After processing your trigger command and generating the next frame, the game client will then need to capture and compress that frame so that it can be sent back over a 5mbps connection (for HD). This is no mean feat. YouTube encoders for instance still take a long time to process a 30fps HD video. While live streaming video can be done successfully (though usually isn’t), it’s because the video is not actually “live”. With broadcasting there is usually a “profanity delay” of about 7 seconds to allow for on-the-fly censoring. On top of this the online feed will usually have a client buffer to prevent interruptions caused by sudden changes in bandwidth. Even with these built-in delays, live streaming video still tends to lag behind the TV broadcast by about 10 seconds to a full minute. While this delay doesn’t matter too much when watching a video, it would render a game completely unplayable. So with that in mind, it’s really quite impressive that OnLive was able to run playable games at all.

Cloud gaming companies need to either wait for encoding software and hardware to get better or develop it themselves. Fortunately, they may get some help from hardware developers like NVIDIA, who in 2012 announced their GeForce GRID which aims to tackle the latency issue with cutting edge hardware encoding and decoding.


NVIDIA GRID Latency Chart

Business Model

OnLive was not able to provide game performance that rivalled consoles, but charged more for a game than regular retailers…and you didn’t even end up owning the game! You just ended up with the license to play it, and only while your OnLive subscription was active. Gamers did the math and it didn’t make sense to pay more per game for a subpar gaming experience. However, even when the technical challenges are eventually overcome, cloud companies will still face issues with the entire business model.


OnLive PlayPass Purchasing


Companies will need to ensure they have enough capacity for everyone who wants to play. However, as it’s very costly to run a gaming server they need to avoid excess capacity. Managing this balance through a flexible scalable business model is key. OnLive grossly overestimated market demand and the resulting cashflow problems brought them to bankruptcy. However, server advancements are decreasing the risk by bringing down costs. Another benefit of the NVIDIA GeForce GRID for instance is that it can allow 4 gamers to play on one processor. It also consumes less power, generates less heat, and in turn reduces cooling costs.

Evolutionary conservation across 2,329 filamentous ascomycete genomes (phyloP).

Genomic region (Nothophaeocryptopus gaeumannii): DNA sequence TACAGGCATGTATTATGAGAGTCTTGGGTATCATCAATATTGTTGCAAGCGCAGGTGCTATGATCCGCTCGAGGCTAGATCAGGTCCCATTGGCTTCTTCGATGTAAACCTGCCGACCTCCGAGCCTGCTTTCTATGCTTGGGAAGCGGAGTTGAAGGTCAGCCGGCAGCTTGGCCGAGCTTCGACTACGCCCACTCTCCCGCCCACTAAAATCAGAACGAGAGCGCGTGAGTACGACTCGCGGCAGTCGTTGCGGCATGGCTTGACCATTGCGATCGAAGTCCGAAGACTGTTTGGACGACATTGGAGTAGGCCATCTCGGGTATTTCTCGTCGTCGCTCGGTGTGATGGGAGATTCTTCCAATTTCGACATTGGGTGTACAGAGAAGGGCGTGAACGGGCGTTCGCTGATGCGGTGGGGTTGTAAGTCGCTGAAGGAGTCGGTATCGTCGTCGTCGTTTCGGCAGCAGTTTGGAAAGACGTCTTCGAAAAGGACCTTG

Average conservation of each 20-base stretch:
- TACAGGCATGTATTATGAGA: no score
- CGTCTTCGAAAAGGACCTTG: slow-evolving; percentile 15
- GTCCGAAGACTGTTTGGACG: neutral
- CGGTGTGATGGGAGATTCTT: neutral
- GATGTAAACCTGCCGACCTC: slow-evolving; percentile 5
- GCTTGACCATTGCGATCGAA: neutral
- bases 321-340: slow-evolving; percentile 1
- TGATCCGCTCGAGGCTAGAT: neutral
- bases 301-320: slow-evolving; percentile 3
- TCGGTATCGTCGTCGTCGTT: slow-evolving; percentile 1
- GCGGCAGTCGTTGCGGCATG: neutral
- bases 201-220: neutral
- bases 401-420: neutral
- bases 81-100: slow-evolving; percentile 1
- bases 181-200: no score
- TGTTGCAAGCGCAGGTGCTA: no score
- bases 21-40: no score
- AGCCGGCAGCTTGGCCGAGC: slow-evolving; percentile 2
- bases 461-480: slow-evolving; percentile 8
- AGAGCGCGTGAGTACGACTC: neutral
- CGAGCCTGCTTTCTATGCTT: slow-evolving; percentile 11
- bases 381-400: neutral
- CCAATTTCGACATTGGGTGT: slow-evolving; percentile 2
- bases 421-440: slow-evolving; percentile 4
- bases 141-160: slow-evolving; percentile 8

The OnLive subscription model also caused friction with publishers over the question of who owned the customer. That’s why cloud gaming startup Agawi is positioning itself as a B2B business, providing its services and technology to the publishers. They believe the ideal model is that when you a buy a cloud game you get access to it forever without having to pay a subscription.

Also, to avoid the customer acquisition issues OnLive faced, new entrants are partnering with cable companies and ISPs as they already have a billing relationship with customers. This way customers only need to press a button to activate cloud gaming for their account. The fee will just be added on to their existing cable/internet bill at the end of the month.

Learning from OnLive

Steve Perlman of OnLive

Steve Perlman of OnLive

Steve Perlman saw the opportunity to create a game changing platform (pun intended). Through first mover advantage and significant investment he sought to claim enough market share to establish OnLive as THE gaming platform, in the same way Facebook is THE social platform. Unfortunately, the technology and market weren’t quite ready for OnLive. Perlman probably bet that if he could keep the wheels of OnLive turning through more and more financing, that the economics would eventually swing in their favor. That bet didn’t pan out. However, they did show to the world that cloud gaming was indeed possible, effectively paving the way for a myriad of new cloud gaming startups.

But these startups are proceeding with caution. They speak of scalability and strategic partnerships. Gaikai, OnLive’s biggest rival, started out as a B2B service for publishers to demo their games in the cloud. Now under the wing of Sony Gaikai will be able to test their service in a contained environment with minimal risk (streaming PS3 games to PS4 users). Read more about Gaikai-powered services for the PS4.